Saturday, April 1st, 2023, 0630-1800
Arches National Park: Devils Garden to S1 mm 11.7 BLM land.
17 miles, elevation 4,300′
After all the planning, running around, and fretting, it was finally time to start hiking the trail! It wasn’t too cold overnight and I slept really well…with earplugs to drown out the highway noise. We were up and moving before it was barely light. We walked 2 miles on a bike path to get to the park entrance. A nice lady picked us up just beforehand but her timed entry permit wasn’t until 9 am. Just our luck, the timed entry requirement had just gone into effect this day…go figure. The ranger asked her to turn around and wait but let us go in, since we were on foot. But now we needed another ride, as it was 18 miles on the road to our starting point. We stood at a pull-out for a few minutes until a LE ranger came and told us we couldn’t hitch in the park. I tried the excuse that we were just trying to be carbon neutral, but that didn’t fly. So back out we went. I was feeling grumpy having to walk half a mile back to where we’d just gotten a ride. I saw a Tesla approaching and figured we didn’t have a chance. I’ve dreamed of getting a ride from a Tesla for years but it seems to be one of those cars\drivers that never picks up hitch hikers. Perhaps my carbon neutral argument rang true, because wouldn’t you know it, the Tesla stopped! Then equally perplexing for me was how to open the door, given the flush handles.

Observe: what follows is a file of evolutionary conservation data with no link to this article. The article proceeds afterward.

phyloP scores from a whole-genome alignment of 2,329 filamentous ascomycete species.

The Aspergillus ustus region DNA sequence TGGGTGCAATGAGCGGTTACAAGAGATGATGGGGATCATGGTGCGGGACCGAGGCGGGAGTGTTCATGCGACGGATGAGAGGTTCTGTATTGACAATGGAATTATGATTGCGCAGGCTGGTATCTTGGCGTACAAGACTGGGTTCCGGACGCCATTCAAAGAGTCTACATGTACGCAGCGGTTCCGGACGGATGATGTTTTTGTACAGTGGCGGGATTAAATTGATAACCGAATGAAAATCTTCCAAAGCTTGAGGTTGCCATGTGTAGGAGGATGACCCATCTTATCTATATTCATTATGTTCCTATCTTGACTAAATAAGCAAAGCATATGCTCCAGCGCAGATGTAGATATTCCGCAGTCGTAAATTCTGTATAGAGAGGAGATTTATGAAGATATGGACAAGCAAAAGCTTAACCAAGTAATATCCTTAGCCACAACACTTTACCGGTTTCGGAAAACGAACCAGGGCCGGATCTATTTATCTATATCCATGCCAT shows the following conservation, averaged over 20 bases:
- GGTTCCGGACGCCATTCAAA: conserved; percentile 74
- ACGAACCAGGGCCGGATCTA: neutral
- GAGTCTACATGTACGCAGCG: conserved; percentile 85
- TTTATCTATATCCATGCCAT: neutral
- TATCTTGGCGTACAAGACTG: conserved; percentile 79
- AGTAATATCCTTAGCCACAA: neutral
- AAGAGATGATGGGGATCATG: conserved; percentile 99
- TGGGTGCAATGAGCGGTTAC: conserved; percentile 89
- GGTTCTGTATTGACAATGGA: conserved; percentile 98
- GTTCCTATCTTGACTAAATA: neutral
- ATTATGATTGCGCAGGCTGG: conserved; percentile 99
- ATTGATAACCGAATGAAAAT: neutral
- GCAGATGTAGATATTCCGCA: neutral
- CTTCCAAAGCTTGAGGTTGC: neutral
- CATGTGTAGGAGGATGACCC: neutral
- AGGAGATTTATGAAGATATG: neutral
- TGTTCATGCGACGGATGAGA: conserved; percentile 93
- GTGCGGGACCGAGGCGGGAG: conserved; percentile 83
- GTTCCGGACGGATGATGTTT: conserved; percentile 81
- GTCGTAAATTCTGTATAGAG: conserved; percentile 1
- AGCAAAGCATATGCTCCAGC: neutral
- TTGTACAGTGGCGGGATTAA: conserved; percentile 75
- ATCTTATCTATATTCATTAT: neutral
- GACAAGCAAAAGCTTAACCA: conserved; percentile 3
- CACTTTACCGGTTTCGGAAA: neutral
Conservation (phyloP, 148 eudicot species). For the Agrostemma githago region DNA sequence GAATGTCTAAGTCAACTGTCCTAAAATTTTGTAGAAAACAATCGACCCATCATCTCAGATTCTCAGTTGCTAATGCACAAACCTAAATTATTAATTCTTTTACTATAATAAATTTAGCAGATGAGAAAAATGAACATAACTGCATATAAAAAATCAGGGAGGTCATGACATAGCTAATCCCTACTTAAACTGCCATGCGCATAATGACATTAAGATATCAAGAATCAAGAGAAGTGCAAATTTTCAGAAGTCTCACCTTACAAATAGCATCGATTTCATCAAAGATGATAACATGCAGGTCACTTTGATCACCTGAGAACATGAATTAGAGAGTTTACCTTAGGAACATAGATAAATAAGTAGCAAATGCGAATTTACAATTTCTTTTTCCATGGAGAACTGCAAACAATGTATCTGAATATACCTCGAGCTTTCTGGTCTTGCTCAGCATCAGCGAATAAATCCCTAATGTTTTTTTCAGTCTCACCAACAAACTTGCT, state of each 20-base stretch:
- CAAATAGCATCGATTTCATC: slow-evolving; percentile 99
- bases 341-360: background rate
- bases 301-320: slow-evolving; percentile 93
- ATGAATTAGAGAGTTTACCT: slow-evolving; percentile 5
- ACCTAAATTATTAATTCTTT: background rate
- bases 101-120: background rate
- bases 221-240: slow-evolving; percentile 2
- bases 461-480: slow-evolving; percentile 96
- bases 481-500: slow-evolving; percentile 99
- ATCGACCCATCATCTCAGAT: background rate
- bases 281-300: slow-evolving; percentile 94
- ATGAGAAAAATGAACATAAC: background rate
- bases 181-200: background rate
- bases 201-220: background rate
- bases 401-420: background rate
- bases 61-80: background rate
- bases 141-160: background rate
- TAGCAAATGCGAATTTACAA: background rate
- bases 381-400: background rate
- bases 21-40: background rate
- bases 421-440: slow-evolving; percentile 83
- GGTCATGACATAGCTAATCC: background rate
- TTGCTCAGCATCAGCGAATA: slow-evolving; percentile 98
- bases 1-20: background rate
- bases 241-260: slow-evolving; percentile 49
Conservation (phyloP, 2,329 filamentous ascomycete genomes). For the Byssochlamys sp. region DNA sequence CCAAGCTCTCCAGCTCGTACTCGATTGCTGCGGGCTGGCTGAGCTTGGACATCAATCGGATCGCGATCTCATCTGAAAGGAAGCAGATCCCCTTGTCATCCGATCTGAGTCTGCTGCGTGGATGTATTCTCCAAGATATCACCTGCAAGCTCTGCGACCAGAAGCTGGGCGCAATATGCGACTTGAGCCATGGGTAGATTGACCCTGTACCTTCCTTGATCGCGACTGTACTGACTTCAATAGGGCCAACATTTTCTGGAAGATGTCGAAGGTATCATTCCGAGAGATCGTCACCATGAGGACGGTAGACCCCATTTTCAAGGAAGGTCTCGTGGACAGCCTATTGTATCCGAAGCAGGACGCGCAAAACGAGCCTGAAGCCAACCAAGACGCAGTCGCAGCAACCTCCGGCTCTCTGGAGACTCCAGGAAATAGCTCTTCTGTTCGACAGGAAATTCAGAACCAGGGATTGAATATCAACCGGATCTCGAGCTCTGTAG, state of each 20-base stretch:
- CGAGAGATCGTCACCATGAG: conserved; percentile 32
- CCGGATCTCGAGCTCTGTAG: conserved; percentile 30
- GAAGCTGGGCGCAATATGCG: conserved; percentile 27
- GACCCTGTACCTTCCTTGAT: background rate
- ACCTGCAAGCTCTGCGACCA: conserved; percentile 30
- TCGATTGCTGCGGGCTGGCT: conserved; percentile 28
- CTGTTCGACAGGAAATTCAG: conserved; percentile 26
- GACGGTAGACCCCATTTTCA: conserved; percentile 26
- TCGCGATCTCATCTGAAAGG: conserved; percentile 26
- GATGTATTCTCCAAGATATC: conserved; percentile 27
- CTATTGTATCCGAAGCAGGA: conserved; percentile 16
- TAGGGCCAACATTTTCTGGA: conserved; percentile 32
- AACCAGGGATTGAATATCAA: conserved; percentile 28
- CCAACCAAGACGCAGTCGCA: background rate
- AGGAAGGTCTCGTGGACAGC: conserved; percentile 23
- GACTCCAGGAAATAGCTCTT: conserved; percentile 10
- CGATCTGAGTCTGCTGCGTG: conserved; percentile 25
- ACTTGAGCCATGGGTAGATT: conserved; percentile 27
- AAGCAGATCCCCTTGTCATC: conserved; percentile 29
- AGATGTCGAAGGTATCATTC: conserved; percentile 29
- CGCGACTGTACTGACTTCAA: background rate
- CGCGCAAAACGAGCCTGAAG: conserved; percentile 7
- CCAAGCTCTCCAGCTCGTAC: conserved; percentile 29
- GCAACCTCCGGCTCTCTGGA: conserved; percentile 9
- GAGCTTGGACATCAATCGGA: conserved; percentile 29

The 2 Tesla drivers were a father and daughter, Mangesh and Sanjana, from Pittsburgh. They were so friendly, we quickly all became friends. At the entrance once again, the ranger asked for their timed-entry permit, which they had, and also their park entrance proof of payment…apparently these are both separate fees??? Mangesh was struggling to find the correct document on his phone, since his wife had made all the arrangements. No bother, Stellar flashed his lifetime park pass and we were easily in (once again). So hopefully we saved them some money and\or time in exchange for picking us up. We did some tourist stops at all the pull outs and were entertained by the Tesla’s self driving feature on the twisty road (yikes!). We made it to the Devil’s Garden trailhead by 9 am for the official start of our Hayduke hike.
True to the nature of many of my hikes, but especially the Hayduke, we started on an alternate trail. The Devils Garden loop is by far the most popular trail in all the park, but for some reason, it’s not even a part of the Hayduke route. The official start is off a remote and hard-to-get-to 4wd road. I suppose that’s fitting for the Hayduke but we chose to go for the more popular destination. For good reason, the touristy loop takes in most of the famous arches and has spectacular scenery. We passed so many arches: Pine Tree, Tunnel, Landscape, Navajo, Black and Double O, plus one or 2 I forgot. I thought all arches were pretty much the same but there were some pretty cool and unique ones, included several that people can walk under. The park no longer allows arches to be walked across on top and access to Landscape arch is completely closed due to a rockfall years ago. It’s the longest arch and also the thinnest.